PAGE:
In a number of recent decisions on state aid, the European Commission requires EU countries to recover billions of euros from companies deemed to have unlawfully benefited from tax benefits. These decisions have a major impact on the companies as the member states are now obliged to recover tax benefits granted over a 10 year period and these benefits will incur compound interest. In addition, these developments have a broader impact for all companies active in the European market who are seeking to obtain upfront legal clarity or to establish a solid tax position and transfer pricing model.
The European Commission (‘EC’) is taking action to make sure that the international tax system closes the door on aggressive corporate tax avoidance. The EC considers that certain multinationals are granted undue tax benefits by member states, allowing them to pay substantially less tax than certain other business operations. The EC opened several state aid investigations against the member states to investigate specific tax rulings issued by those states. A number of these investigations refer to transfer pricing and the application of the ‘the arm’s length principle’. Certain other investigations challenge the application of tax treaties. Should individual tax rulings or agreements imply tax benefits to ‘selected’ companies, such rulings may be illegal under the EU state aid rules as these rules provide such companies with an unfair advantage over other business operations that are subject to the same national taxation legislation.
At present, the EC has adopted its final decisions with regards to the tax rulings granted to Fiat in Luxembourg, Starbucks in the Netherlands, Apple in Ireland and as regards all of the companies that benefiting from the so-called the excess profit ruling in Belgium. In these decisions, the EC claimed that tax rulings that are not consistent with the arm’s length principle violate EU state aid rules, regardless of whether the country has any transfer pricing rules in place. The ‘arm’s length principle’ applied by the EC is, furthermore, according to the rulings, not the arm’s length principle of the OECD but another arm’s length principle, derived directly from the Treaty on the functioning of the European Union. This so-called EU arm’s length principle apparently deviates from the OECD arm’s length principle. In addition to the decisions already taken, investigations are still pending in the case of Amazon, McDonald’s and GDF Suez/Engie.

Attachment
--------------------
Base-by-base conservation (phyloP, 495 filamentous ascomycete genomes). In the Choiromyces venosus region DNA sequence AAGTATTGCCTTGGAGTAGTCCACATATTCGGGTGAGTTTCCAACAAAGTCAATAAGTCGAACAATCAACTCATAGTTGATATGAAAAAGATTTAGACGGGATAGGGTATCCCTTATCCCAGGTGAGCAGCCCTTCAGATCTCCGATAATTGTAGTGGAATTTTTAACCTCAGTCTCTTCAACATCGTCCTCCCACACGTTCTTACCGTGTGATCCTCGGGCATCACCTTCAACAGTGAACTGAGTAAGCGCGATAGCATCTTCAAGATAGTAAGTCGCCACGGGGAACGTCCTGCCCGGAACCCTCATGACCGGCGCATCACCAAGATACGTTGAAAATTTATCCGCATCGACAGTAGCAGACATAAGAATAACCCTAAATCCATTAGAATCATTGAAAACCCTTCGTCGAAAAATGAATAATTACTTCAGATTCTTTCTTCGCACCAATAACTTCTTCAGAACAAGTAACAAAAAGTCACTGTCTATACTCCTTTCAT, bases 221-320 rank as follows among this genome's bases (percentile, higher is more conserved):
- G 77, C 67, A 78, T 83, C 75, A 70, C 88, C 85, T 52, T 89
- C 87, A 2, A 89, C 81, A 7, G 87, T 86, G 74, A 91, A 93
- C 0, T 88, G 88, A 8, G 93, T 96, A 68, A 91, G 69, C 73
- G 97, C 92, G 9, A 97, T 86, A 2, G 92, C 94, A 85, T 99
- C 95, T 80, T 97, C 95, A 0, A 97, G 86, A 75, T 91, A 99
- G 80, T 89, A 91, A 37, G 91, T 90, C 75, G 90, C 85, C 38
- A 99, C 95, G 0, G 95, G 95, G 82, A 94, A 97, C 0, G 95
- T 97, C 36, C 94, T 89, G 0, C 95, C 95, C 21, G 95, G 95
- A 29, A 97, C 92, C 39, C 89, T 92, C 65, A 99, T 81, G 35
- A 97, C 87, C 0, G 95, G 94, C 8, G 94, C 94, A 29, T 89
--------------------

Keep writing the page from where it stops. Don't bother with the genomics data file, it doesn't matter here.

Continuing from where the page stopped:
The decision of the EC that a certain tax ruling comprises state aid can be appealed. However, irrespective of whether an appeal is lodged, the rulings require immediate recovery of the state aid from the respective companies. On the matter of recovery, the EC has said that they have no legal authority to exempt the beneficiary of a selective tax ruling from a full recovery, unless the EC has already reviewed and approved the ruling. In this context, there appears to be little hope that a specific case would be exempt from recovery.
In the current climate of public scrutiny of tax structures, with companies being required to repay very significant amounts of alleged tax benefits, the question for every business active in the EU is what this means for the tax model of the future. Inevitably, a situation of legal uncertainty is created with the EC challenging the application of transfer pricing rules and tax treaties in Europe. Questions that are often raised include: What can we learn from the ongoing investigations and recent decisions? Is there a new arm’s length standard in Europe? Is it possible to still obtain full legal certainty via a ruling or an agreement with the tax authorities? What standards and principles should be taken into account when obtaining rulings and negotiating agreements?
Seminar on 19 April in Stockholm
On 19 April 2017, PwC will hold a seminar in Stockholm regarding state aid developments in the EU. The seminar will provide you with the possibility of obtaining an insight into the impact of the recent decisions of the European Commission regarding state aid. Pieter Deré, Director, PwC Belgium will be speaking about his views on this matter. Pieter will share his experience with the current stance taken by the EC based also on his personal experience with, amongst others, the Belgian Excess Profit case, where he advised the Belgian government and many corporates were subsequently affected.
The seminar will be held in English.
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